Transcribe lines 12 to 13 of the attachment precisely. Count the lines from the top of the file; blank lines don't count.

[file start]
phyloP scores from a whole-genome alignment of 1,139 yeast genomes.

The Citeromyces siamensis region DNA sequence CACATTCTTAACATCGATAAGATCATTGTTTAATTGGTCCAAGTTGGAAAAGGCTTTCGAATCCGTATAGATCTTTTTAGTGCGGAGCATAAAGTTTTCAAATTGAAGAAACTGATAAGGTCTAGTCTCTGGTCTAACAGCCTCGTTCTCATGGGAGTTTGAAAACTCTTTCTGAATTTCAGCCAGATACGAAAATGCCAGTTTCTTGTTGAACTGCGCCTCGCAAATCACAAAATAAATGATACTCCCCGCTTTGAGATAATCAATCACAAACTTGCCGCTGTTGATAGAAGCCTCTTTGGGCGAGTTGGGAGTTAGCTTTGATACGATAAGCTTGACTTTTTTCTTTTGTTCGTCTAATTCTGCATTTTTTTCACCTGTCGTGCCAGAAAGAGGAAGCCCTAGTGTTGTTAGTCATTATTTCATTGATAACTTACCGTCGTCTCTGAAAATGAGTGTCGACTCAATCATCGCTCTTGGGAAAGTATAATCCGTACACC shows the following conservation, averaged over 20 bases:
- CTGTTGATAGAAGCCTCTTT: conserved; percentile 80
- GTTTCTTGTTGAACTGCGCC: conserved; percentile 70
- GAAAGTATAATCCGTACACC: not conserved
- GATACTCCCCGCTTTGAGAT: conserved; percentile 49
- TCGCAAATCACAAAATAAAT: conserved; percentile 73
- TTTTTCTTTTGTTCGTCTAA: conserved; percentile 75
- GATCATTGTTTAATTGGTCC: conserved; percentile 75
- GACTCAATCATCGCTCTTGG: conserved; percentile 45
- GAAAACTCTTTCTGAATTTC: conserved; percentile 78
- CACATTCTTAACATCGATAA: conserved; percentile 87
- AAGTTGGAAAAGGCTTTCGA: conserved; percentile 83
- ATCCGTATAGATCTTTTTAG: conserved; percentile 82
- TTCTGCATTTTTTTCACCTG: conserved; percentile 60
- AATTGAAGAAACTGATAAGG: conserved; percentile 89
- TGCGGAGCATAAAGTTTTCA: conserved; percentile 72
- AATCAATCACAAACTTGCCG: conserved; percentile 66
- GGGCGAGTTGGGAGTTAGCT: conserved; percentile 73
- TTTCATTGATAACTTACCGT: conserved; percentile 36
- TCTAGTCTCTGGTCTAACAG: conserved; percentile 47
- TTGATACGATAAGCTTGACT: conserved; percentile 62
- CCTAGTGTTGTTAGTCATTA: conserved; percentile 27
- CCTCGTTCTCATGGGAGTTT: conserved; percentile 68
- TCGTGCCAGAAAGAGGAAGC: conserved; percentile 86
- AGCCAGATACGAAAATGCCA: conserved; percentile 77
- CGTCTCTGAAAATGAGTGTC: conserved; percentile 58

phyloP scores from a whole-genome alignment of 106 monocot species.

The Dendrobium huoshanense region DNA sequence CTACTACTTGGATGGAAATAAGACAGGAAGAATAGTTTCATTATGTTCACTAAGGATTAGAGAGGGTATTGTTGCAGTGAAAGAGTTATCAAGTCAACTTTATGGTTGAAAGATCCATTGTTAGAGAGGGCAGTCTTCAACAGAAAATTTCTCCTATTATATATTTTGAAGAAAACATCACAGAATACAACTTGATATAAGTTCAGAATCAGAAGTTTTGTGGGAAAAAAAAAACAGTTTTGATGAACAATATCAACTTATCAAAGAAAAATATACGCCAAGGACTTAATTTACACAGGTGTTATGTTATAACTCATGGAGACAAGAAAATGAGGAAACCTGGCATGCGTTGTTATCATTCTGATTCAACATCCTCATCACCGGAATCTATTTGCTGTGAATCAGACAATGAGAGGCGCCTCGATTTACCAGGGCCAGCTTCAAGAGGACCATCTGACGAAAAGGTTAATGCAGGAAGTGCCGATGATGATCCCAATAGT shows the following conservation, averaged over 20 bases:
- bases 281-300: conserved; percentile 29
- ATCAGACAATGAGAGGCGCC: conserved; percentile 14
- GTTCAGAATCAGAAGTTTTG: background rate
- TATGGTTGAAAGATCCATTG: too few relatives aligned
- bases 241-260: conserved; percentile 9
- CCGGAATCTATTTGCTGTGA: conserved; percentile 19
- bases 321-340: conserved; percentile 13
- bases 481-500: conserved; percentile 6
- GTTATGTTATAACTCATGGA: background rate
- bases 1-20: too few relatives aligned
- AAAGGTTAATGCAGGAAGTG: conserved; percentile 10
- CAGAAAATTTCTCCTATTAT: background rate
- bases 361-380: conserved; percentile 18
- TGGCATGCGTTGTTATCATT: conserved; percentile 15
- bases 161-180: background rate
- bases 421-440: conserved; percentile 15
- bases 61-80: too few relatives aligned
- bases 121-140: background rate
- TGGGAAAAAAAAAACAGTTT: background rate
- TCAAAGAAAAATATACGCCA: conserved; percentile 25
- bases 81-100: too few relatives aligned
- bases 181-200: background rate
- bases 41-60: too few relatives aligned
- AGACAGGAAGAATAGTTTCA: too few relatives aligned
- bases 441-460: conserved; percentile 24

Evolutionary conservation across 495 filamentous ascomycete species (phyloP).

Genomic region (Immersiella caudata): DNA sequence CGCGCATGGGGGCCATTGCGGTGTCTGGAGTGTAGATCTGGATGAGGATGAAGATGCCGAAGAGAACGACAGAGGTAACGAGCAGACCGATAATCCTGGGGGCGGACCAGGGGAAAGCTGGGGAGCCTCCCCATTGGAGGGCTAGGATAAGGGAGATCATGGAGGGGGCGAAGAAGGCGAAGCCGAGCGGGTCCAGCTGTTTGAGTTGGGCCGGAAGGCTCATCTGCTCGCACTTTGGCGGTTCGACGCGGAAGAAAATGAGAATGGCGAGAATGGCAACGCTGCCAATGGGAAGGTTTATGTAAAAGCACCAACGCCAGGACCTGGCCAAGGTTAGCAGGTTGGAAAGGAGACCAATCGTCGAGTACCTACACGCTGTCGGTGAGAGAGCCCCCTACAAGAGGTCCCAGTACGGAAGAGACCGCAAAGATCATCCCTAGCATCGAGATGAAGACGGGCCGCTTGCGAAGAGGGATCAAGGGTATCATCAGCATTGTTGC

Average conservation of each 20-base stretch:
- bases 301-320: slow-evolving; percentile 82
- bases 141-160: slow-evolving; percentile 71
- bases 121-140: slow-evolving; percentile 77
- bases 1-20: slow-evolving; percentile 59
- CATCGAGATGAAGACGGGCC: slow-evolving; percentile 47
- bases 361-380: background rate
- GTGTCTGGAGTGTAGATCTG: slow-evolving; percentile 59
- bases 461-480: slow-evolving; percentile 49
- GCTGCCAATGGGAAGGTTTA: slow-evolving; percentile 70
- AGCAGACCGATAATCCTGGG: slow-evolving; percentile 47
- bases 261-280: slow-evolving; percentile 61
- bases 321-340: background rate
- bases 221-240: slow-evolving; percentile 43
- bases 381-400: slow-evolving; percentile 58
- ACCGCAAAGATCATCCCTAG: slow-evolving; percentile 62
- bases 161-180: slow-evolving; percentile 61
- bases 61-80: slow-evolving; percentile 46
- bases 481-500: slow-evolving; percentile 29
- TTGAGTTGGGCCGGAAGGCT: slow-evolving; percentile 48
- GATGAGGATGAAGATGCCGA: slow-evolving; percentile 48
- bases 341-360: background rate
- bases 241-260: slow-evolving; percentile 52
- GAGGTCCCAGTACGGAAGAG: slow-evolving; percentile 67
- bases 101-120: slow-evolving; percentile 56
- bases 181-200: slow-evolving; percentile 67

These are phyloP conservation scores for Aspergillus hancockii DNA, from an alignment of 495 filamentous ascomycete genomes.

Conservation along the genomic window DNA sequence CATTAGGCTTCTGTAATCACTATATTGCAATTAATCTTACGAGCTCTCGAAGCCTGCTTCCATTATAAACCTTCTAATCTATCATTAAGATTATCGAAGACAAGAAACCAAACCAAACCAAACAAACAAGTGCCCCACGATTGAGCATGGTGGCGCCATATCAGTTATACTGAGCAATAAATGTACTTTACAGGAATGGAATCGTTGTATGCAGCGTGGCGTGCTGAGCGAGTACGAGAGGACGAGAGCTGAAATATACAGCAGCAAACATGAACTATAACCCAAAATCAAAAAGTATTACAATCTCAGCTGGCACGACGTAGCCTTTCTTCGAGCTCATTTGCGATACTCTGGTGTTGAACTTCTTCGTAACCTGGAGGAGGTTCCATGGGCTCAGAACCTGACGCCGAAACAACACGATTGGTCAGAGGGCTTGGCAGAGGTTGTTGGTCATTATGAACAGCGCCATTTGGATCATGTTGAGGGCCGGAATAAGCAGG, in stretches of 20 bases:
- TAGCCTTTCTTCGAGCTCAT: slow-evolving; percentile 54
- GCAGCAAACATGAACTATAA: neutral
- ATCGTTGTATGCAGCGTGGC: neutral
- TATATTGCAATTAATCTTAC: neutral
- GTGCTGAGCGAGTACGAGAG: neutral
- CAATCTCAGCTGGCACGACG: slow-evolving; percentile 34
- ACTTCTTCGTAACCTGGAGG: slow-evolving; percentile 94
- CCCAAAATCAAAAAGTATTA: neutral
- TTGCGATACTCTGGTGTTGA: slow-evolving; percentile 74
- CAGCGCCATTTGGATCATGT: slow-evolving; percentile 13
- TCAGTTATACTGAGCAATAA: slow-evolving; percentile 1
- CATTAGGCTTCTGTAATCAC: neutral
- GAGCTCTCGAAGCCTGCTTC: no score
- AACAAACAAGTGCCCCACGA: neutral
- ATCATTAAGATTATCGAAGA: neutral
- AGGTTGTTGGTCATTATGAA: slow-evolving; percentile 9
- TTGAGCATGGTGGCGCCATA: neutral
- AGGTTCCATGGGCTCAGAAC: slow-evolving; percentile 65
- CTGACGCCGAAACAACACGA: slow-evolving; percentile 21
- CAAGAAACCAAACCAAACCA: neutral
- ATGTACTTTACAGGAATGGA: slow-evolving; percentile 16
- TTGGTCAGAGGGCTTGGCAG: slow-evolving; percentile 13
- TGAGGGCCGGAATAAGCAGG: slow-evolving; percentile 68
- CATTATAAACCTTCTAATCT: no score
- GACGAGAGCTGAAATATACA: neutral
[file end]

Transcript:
- CACATTCTTAACATCGATAA: conserved; percentile 87
- AAGTTGGAAAAGGCTTTCGA: conserved; percentile 83